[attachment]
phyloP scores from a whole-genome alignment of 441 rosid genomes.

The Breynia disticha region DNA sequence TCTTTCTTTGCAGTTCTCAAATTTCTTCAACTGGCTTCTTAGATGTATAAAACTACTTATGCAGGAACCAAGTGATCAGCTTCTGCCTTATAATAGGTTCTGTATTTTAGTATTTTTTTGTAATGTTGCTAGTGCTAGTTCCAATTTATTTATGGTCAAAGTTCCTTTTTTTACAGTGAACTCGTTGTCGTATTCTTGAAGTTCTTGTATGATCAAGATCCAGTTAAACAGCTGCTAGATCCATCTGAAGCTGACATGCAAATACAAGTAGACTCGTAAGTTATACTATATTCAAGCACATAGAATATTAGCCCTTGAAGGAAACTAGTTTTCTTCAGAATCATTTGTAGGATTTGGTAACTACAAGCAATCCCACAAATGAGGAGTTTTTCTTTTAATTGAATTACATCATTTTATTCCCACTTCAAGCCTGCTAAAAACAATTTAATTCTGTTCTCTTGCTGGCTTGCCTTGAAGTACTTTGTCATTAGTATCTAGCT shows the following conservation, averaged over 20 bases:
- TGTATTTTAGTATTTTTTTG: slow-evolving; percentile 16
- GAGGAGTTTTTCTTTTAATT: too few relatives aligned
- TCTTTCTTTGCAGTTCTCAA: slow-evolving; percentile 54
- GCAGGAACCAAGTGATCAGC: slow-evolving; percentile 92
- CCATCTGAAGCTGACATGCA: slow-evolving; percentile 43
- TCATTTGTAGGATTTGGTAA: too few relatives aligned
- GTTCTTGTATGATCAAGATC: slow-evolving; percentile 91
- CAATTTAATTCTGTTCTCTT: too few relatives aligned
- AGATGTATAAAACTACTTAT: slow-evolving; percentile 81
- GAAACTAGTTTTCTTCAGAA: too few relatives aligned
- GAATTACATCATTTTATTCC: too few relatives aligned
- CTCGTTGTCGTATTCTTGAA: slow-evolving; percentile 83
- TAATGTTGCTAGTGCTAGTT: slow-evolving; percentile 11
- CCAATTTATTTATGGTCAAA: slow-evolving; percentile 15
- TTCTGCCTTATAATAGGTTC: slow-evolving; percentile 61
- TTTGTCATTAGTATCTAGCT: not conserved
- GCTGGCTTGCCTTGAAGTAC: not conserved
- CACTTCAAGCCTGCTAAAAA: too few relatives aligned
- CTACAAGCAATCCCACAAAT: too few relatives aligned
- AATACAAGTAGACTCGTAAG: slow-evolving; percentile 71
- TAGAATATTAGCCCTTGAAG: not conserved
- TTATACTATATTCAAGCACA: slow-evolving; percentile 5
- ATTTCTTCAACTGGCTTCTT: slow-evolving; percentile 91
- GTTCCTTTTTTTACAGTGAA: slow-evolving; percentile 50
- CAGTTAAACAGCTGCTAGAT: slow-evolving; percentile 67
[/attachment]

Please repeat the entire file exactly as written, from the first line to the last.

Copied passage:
phyloP scores from a whole-genome alignment of 441 rosid genomes.

The Breynia disticha region DNA sequence TCTTTCTTTGCAGTTCTCAAATTTCTTCAACTGGCTTCTTAGATGTATAAAACTACTTATGCAGGAACCAAGTGATCAGCTTCTGCCTTATAATAGGTTCTGTATTTTAGTATTTTTTTGTAATGTTGCTAGTGCTAGTTCCAATTTATTTATGGTCAAAGTTCCTTTTTTTACAGTGAACTCGTTGTCGTATTCTTGAAGTTCTTGTATGATCAAGATCCAGTTAAACAGCTGCTAGATCCATCTGAAGCTGACATGCAAATACAAGTAGACTCGTAAGTTATACTATATTCAAGCACATAGAATATTAGCCCTTGAAGGAAACTAGTTTTCTTCAGAATCATTTGTAGGATTTGGTAACTACAAGCAATCCCACAAATGAGGAGTTTTTCTTTTAATTGAATTACATCATTTTATTCCCACTTCAAGCCTGCTAAAAACAATTTAATTCTGTTCTCTTGCTGGCTTGCCTTGAAGTACTTTGTCATTAGTATCTAGCT shows the following conservation, averaged over 20 bases:
- TGTATTTTAGTATTTTTTTG: slow-evolving; percentile 16
- GAGGAGTTTTTCTTTTAATT: too few relatives aligned
- TCTTTCTTTGCAGTTCTCAA: slow-evolving; percentile 54
- GCAGGAACCAAGTGATCAGC: slow-evolving; percentile 92
- CCATCTGAAGCTGACATGCA: slow-evolving; percentile 43
- TCATTTGTAGGATTTGGTAA: too few relatives aligned
- GTTCTTGTATGATCAAGATC: slow-evolving; percentile 91
- CAATTTAATTCTGTTCTCTT: too few relatives aligned
- AGATGTATAAAACTACTTAT: slow-evolving; percentile 81
- GAAACTAGTTTTCTTCAGAA: too few relatives aligned
- GAATTACATCATTTTATTCC: too few relatives aligned
- CTCGTTGTCGTATTCTTGAA: slow-evolving; percentile 83
- TAATGTTGCTAGTGCTAGTT: slow-evolving; percentile 11
- CCAATTTATTTATGGTCAAA: slow-evolving; percentile 15
- TTCTGCCTTATAATAGGTTC: slow-evolving; percentile 61
- TTTGTCATTAGTATCTAGCT: not conserved
- GCTGGCTTGCCTTGAAGTAC: not conserved
- CACTTCAAGCCTGCTAAAAA: too few relatives aligned
- CTACAAGCAATCCCACAAAT: too few relatives aligned
- AATACAAGTAGACTCGTAAG: slow-evolving; percentile 71
- TAGAATATTAGCCCTTGAAG: not conserved
- TTATACTATATTCAAGCACA: slow-evolving; percentile 5
- ATTTCTTCAACTGGCTTCTT: slow-evolving; percentile 91
- GTTCCTTTTTTTACAGTGAA: slow-evolving; percentile 50
- CAGTTAAACAGCTGCTAGAT: slow-evolving; percentile 67